The vitality and sustainability of large democracies were amply demonstrated in the last couple of weeks. Not only in US presidential elections which concluded on November 3, with their promise to put President-elect Joe Biden into the White House despite a keenly fought battle with outgoing President Donald Trump, but also in India’s third most-populous state, Bihar, where a three-phase poll ended on November 7.
Why are the Bihar elections important? For one, the state, with its population of more than100 million, larger than many independent European countries, puts 40 Members of Parliament into the Lok Sabha, India’s lower house. It is the party with a majority in the Lok Sabha which rules India. In the 2019 general elections, the Bharatiya Janata Party (BJP) led National Democratic Alliance (NDA) bagged 39 out of 40 seats, with the lone exception going to the opposition Congress party. Of NDA’s 39, the BJP won 17, while its two allies, Nitish Kumar’s Janata Dal United (JDU) came a close second with 16 seats, and Ram Vilas Paswan’s Lok Janshakti Party (LJP) got a creditable six.
In state-level Assembly elections, it is often discovered that the electorate votes differently than in the all-India general elections. Regional issues, with caste calculations and deeply entrenched local parties, often controlled by single families, dominate. Bihar is no exception. Pollsters predicted that the ruling NDA would be ousted, largely owing to anti-incumbency. They predicted that the opposition Mahagathbandhan (grand alliance) of the Rashtriya Janata Dal (RJD), Congress and the Left parties would win.
As in the US elections, where a Biden wave was belied by the closely contested election, the Bihar results proved the pollsters wrong. NDA is all set to return to power with 125 out 243 seats in the Assembly. The opposition Mahagathbandhan hasn’t fared too badly either, coming a close second with 110 seats in its kitty. The far Left, the Communist Party of India Marxist-Leninist (Liberation), has done surprisingly well, with 12 seats to its credit. Also significant is that the All India Majlis-e-Ittehadul Muslimeen (AIMIM) opened its account with five seats. These new configurations show how robust India’s electoral process is.
Coming to the mainstream, Nitish Kumar is to become the Chief Minister of Bihar for a record fourth time. For someone whose first term lasted just seven days, from March 3-10, 2000, this is a remarkable achievement. Though he has never had a majority on his own, Kumar is already the longest serving Bihar Chief Minister, with his previous two terms, November 24, 2005-May 20, 2014 and February 22, 2015 to the present totalling more than 14 years. If he finishes his coming five-year term, he will have served for close to 20 years as Chief Minister, quite an astonishing feat.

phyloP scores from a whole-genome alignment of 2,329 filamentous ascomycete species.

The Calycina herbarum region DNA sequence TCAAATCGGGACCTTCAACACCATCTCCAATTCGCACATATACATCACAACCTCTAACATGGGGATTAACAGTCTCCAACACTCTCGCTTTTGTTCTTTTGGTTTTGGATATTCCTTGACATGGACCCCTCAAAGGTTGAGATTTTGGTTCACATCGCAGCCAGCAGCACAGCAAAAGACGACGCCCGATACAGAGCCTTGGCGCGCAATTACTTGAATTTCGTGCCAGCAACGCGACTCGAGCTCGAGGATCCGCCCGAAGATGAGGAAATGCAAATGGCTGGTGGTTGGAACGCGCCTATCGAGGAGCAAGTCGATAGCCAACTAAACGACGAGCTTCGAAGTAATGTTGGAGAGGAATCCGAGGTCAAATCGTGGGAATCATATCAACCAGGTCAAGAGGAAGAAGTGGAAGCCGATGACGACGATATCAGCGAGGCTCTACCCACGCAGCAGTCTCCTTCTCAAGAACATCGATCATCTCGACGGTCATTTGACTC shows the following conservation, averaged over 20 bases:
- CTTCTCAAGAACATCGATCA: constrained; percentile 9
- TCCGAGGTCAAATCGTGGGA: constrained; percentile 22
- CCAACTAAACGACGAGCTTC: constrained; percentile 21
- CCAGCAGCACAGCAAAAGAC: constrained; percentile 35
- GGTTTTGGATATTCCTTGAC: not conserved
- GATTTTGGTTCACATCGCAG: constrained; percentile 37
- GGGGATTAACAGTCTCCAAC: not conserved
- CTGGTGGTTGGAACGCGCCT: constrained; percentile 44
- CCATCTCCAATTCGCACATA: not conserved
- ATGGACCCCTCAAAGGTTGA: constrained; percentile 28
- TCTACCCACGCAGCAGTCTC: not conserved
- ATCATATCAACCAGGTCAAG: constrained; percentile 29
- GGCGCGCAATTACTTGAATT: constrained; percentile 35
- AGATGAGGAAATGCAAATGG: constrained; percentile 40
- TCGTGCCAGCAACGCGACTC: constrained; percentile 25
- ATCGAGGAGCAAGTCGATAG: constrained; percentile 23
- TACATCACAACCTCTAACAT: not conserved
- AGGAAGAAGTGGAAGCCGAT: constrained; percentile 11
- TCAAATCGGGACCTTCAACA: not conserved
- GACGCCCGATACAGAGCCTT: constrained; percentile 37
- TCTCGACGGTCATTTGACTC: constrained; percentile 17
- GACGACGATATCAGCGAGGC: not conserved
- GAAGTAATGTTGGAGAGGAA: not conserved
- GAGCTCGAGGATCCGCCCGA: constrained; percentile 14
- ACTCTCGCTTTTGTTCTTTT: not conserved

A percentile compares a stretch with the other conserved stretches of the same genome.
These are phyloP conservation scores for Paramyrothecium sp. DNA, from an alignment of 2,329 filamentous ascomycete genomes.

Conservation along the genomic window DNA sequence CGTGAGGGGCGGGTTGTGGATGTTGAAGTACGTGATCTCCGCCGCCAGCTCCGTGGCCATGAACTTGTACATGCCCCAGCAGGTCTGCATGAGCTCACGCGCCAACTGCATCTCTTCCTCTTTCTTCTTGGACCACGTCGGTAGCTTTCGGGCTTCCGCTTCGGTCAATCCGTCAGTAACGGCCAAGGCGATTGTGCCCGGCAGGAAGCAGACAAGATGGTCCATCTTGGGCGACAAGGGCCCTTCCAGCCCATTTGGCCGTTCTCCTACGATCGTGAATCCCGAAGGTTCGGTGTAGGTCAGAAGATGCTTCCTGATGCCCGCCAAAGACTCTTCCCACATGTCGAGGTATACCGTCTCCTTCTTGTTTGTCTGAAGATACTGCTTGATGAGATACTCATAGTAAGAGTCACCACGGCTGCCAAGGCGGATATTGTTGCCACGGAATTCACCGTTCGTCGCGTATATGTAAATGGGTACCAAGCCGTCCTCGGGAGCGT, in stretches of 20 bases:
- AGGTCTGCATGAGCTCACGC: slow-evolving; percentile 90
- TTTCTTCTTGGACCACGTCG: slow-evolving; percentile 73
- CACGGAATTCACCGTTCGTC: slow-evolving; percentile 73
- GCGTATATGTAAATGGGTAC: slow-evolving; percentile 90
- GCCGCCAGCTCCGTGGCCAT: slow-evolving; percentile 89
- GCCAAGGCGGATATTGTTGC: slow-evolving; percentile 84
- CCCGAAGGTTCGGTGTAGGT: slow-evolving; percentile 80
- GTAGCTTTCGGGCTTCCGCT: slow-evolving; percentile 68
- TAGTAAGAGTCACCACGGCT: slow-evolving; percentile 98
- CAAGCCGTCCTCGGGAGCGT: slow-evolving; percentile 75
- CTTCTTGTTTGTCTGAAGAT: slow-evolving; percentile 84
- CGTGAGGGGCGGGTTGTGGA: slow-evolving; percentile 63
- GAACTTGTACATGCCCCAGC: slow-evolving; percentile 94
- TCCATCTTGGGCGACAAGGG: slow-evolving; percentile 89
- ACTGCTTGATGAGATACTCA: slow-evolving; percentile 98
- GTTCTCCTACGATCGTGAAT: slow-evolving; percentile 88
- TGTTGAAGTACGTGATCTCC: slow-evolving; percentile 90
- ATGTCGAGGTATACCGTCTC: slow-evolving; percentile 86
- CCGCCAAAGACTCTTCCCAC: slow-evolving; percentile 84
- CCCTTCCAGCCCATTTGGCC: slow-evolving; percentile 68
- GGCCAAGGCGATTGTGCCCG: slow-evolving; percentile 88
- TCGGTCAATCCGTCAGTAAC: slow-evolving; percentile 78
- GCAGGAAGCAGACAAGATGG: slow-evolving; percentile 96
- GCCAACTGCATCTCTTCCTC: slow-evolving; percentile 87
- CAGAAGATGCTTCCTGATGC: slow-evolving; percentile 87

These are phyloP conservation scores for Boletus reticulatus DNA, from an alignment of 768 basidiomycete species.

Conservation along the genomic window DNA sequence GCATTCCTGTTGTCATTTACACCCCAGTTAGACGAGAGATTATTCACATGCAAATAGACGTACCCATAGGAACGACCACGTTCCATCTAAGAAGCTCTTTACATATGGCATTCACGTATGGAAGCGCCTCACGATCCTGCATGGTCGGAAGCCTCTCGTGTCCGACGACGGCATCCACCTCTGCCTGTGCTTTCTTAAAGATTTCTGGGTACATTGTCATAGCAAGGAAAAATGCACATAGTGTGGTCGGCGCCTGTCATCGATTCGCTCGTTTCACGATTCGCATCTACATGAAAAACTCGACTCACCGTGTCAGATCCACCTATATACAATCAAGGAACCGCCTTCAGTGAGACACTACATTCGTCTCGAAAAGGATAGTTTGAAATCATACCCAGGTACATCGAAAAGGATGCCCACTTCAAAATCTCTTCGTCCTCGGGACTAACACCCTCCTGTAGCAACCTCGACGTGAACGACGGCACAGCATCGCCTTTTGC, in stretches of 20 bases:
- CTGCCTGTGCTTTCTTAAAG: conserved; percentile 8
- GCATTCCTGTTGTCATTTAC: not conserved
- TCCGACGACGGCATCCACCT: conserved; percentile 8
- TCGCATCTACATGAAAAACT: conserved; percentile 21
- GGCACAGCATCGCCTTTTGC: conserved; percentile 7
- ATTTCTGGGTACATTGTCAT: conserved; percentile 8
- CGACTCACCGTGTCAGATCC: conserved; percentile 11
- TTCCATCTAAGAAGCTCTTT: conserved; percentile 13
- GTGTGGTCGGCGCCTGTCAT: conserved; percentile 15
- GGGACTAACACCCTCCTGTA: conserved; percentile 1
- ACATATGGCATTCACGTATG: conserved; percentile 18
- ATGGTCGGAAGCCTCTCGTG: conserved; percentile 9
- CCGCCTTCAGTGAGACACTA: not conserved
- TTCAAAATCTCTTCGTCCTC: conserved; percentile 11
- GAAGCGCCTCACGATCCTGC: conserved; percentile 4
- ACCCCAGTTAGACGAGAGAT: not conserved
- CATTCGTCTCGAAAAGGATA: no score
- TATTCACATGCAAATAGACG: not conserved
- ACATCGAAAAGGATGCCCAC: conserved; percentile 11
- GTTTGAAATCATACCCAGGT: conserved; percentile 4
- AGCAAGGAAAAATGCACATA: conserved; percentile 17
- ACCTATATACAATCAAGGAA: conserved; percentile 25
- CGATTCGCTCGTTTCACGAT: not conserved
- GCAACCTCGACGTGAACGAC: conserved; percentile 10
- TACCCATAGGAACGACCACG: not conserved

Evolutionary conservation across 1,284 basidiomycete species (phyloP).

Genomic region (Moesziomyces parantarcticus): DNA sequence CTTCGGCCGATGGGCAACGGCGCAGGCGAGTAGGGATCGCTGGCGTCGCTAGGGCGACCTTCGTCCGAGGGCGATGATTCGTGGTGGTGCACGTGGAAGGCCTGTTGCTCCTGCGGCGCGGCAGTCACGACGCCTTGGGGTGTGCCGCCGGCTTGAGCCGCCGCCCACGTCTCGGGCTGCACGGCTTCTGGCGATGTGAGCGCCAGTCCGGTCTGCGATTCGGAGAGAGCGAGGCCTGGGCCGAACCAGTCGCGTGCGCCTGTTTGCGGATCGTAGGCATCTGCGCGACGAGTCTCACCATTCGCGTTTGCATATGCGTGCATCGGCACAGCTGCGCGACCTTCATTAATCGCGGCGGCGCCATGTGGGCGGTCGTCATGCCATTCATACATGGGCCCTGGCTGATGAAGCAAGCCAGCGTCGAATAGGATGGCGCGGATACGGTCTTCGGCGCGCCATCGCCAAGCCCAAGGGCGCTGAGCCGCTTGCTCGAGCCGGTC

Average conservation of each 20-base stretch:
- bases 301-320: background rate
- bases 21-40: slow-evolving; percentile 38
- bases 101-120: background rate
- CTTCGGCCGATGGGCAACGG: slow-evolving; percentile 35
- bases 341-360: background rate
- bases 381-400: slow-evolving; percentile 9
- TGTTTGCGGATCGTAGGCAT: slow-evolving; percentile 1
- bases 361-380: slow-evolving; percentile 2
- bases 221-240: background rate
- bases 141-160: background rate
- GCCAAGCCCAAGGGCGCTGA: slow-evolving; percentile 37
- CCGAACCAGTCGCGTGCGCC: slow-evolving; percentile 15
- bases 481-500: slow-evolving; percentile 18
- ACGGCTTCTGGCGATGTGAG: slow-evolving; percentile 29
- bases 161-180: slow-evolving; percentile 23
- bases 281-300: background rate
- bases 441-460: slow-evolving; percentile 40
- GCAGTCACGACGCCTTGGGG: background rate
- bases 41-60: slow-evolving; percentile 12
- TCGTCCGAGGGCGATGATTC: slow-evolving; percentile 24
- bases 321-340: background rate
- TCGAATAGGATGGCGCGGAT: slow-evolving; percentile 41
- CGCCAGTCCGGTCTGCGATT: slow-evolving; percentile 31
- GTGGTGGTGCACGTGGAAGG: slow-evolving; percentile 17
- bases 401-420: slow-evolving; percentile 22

Kumar has proved himself an astute politician and repeated survivor, changing alliances and partners when required to save his gaddi (throne). His party, however, hasn’t fared that well. From 71 in the last elections to 43 this time, the JDU tally is down by 28. It is said Chirag Paswan, who took over the LJP after his father’s demise, cut into the JDU votes though his party only scored only one seat. The BJP won 74 seats, improving its performance by a staggering 21 seats, emerging as a clear winner. This is yet another proof that the Narendra Modi magic still works. Wherever he campaigned, the BJP won. Some say, the BJP’s success in Bihar is a prelude of what is to come in Bengal, which goes to the polls next year.
But the clear winner in the Bihar elections is Tejashwi Yadav of the RJD. With his father, the legendary Lalu Prasad Yadav, still in jail for corruption, the 31-year-old Tejashwi steered his party to the number one position by winning 75 seats, five less than in the last election, but one more than BJP. Tejashwi was mocked for being the 12th man in one of the Indian Premier League teams. Even his father reportedly poked fun at him wondering when he would graduate from supplying drinks and running errands to actually batting for his side.
Though Tejashwi didn’t reach the top as a cricketer, he has certainly proved his mettle in the rough and tumble of Bihar politics. Not only did he attract huge crowds at his rallies, but his message of a new Bihar led by the youth struck a chord in the electorate. Tejashwi, a dropout from Delhi Public School, R.K. Puram, has now transformed himself to being the most charismatic youth Opposition leader in India. His ascent must be taken seriously because his father, Lalu, and his mother, Rabri Devi, have, between themselves, ruled Bihar for a total of almost 15 years. Neither the party RJD nor the Yadav clan, with their hold on the so-called backward castes and Muslim votes can be wished away.
Bihar’s voters are considered some of the most discerning and politically informed in India. Once again, they have proved why. The have voted for stability, continuity, and good governance in re-electing Nitish Kumar’s NDA government back to power. But they have also thrown up a credible regional and youthful alternative in Tejashwi Yadav.